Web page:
6 July 2020 weekly summary: the impact of COVID-19 on transport and mobility

By Patrick Troy / Updated: 06 Jul 2020

Cities around Europe continue to support people's mobility post COVID-19, while there is further evidence of the value that people put on clean air.

A recent survey of 291 people carried out by Smart Home Charge – which sells electric vehicle chargers for homes – found that 72.5% of respondents rated good air quality as being ‘very important’, while 97% had noticed a positive impact on air quality since lockdown. Two thirds said that they would be willing to buy an electric vehicle to keep pollution levels down.

With more electric vehicle purchases, it might be possible to curb the recent rise in pollution that has been seen in some cities that have eased lockdown restrictions. Brussels, Milan and Paris have all recorded significant rises in nitrogen dioxide levels, with the European Environment Agency believing that this could be due to commuters opting for cars instead of public transport due to a fear of catching the virus.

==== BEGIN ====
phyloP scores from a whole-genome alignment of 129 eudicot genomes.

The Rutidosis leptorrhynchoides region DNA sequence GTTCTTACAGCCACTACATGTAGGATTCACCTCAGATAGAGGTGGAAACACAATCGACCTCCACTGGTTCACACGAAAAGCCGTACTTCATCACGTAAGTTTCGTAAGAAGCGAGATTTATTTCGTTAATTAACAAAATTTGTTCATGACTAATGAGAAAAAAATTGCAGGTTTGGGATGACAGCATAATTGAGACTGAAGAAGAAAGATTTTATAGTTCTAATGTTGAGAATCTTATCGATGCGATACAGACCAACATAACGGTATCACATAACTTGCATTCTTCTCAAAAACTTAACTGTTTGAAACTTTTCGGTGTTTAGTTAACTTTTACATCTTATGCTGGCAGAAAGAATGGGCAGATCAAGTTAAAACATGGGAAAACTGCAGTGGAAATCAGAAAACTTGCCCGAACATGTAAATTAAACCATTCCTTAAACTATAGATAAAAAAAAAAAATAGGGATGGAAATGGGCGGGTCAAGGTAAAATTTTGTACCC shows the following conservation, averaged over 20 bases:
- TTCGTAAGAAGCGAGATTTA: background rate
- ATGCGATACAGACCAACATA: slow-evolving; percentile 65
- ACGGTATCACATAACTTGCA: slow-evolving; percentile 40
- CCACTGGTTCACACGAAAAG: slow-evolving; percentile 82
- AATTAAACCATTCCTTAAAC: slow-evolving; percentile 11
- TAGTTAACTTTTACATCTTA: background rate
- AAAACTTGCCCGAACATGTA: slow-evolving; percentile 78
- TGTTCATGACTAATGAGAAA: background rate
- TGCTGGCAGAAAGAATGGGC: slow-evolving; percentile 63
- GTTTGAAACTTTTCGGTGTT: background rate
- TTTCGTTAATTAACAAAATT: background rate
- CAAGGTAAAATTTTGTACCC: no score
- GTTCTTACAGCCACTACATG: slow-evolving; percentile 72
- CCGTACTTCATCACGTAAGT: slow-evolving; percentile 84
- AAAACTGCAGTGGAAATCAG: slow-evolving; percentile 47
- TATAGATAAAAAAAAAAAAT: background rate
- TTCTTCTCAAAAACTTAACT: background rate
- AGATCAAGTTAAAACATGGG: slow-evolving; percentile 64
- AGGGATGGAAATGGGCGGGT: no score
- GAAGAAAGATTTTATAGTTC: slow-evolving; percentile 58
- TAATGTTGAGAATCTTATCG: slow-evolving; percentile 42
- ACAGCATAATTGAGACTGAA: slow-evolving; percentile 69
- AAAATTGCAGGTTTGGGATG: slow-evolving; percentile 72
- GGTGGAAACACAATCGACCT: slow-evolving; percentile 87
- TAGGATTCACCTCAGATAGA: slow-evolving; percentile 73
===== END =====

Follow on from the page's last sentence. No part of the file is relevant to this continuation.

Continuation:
In order to protect people, Slovenia has made face masks compulsory indoors in public places and on public transport. In Barcelona, local buses now require single tickets to be purchased on their app in order to help maintain the safety of its drivers.

To make active mobility more attractive, the Welsh government has launched a £15.4 million plan to widen pavements and create more space for cyclists. This is likely to be welcomed by many as data confirms the significant growth of cycling since the start of lockdown. In Germany cycling was the second most used mode of transport after walking on April 12, and cycling levels continue to remain high. In France cycling levels have increased by 27%, reflecting a 21% rise during weekdays and a 49% increase during the weekends. To keep up to date with the latest cycling news, see the European Cyclists’ Federation new tracker here.

Bikeshare company Slovnaft BAjk, based in Bratislava, is planning to expand and improve its scheme over the summer. It will add 20 more docking stations to the current 83 as well 150 new bicycles to the current 700.

For more in-depth information see the original articles on the following websites:

For a detailed list of online resources, guidance materials, and COVID-19 related transport and mobility discussions, please see links in the Eltis article Maintaining essential mobility during a pandemic.

See also the previous weekly summaries produced:

Photo Credit: © Angelina Bambina / Shutterstock.com - no permission to re-use image(s) without separate licence from Shutterstock.